You accuse me of “slander” – yet you still refuse to SHOW ME THE MONEY.

    Not words in a ledger, THE ACTUAL MONEY.

    If I am guilty of “slander” surely you will SHOW ME THE MONEY.

    You can not answer the logical point (or you would have already done so – you would have SHOWN ME THE MONEY).

    But there is also an historical point.

    If you were right and banks do not expand credit (i.e. lend out money than is not from real savings) then no boom/bust events would take place in countries that did not have Central Banks (or other such).

    And this is SIMPLY NOT TRUE.

    For example, look at American history before the Federal Reserve was created in 1913 – plenty of boom/bust events took place (although in each bust event the bank credit, the credit/money bubble was liquidated – that is the DIFFERENCE with what happens after a Central Bank takes control).

    So what you have said is logically false – and historically false.

    And no amount of “double Dutch” language can save your position.

    Tolkien “relatively fixed laws”.

    Not what I am talking about, you have missed the point.

    “Among humans”.

    Again you have missed the point.

    As for utilitarianism – if (and you may NOT be) you mean the “greatest happiness of the greatest number” being the aim of “law” (law being defined as the commands of the state).

    This is a category mistake – confusing “good” as in pleasure (or happiness) with “good” as in right (I will leave aside subtle distinctions between “good” and “rights” that philosphers like Prichard and Ross made – as to confuse “good as in moral” and “good as in pleasurable” is a much bigger thing).

    Take the example of rape.

    It is not “wrong” because the pleasure of the rapist is less than the pain of the victim.

    If (for example) a hundred men rape a women their pleasure will likely be greater than her pain (especially if she passes out after the first few – or was drugged to start with), but this MISSES THE POINT.

    The point being that good-as-in-moral and good-as-in-pleasureable are not the same thing.

    The pleasure of the rapist or rapists (their happiness, at the time, and reliving the event in their memory) is NOT RELEVANT – because right and wrong are not about pleasure.

    Doing right and being happy are not the same thing. The just man may also be a very unhappy man – and the unjust man may be very happy indeed (contrary to Plato).

    It is a category mistake to try and define right and wrong in terms of pleasure and pain (“happiness and unhappiness”).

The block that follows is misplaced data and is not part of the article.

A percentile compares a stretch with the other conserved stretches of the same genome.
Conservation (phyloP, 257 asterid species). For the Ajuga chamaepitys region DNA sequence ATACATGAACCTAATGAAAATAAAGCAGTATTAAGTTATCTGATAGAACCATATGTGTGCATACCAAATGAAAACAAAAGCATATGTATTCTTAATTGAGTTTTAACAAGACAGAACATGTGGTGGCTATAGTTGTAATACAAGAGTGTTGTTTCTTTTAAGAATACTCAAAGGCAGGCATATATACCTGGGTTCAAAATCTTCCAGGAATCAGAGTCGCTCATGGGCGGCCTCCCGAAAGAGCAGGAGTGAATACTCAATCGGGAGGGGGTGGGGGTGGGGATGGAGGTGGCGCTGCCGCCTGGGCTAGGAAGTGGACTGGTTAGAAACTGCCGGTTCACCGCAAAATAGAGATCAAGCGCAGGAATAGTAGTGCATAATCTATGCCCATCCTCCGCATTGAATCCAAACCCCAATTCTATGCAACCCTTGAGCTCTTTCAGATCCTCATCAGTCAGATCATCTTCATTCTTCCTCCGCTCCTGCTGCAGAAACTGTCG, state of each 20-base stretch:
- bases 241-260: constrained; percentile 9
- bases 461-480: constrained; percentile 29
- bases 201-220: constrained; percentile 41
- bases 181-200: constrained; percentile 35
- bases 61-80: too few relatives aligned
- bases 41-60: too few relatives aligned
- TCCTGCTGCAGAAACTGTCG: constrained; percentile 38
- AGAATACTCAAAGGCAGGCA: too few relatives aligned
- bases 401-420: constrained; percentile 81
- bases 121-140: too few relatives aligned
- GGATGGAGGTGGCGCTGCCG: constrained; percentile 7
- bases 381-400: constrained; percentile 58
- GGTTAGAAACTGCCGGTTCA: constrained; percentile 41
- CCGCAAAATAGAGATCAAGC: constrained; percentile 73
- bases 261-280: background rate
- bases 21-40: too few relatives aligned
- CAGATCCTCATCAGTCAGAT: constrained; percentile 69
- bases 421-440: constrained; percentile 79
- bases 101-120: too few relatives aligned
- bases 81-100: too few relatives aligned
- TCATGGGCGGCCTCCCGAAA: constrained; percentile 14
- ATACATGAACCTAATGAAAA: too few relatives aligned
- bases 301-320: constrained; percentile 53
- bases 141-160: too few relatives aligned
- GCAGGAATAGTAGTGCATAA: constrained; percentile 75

And the basis of law is (or rather should be) right and wrong.

    The virtue of justice (the basis of right and wrong) is not “making people happy”, it is the nonaggression principle.

    Now as an Austrian School man in terms of economics I believe that acting rightily will ALSO lead to prosperity (which may or may not lead to happiness – that is a different argument)., I also happen to believe that without freedom there can be real moral growth (in terms of personal character).

    Therefore I believe that acting rightly will ALSO lead to conclusions that utilitarian (at least a “rule utilitarian” rather than “act utilitarian”) will also accept.

    However, “increasing happiness” is not the DEFINITION of acting justly – and the virtue of JUSTICE is what right and wrong (the law) is about.

    For example, the state may pass a statute (a “law”) saying that a certain number of women will be drugged and handed over to be gang raped (the Japanese authorities basically did this – although they left out the being drugged bit) the argument being that happiness will be served by this – both the happiness of the rapists and the general happiness by the army being stronger and the state. and the people, prospering.

    Now such a statute may or may not increase happiness.

    But it is NOT JUST.

    Justice is NOT defined in terms of increasing or reducing happiness.

    And it is the principle of JUSTICE that defines right and wrong.

    Trying to apply the principle of justice (to each their own) in the circumstances of time and place is very difficult – very difficult indeed.

    And people of good will may disagree about the best way to do this.

    This is why people of good will may disagree about what the best form of positive law (i.e. the effort to apply the principle of justice in the circumstances of time and place) is.

    But first one must agree that the business of law is about applying the principle of justice. However, much people of good will may disagree about how to do that in the circumstances of time and place.

    If one does NOT agree on that basic point – then that is over. No further moral conversation with such a person is useful.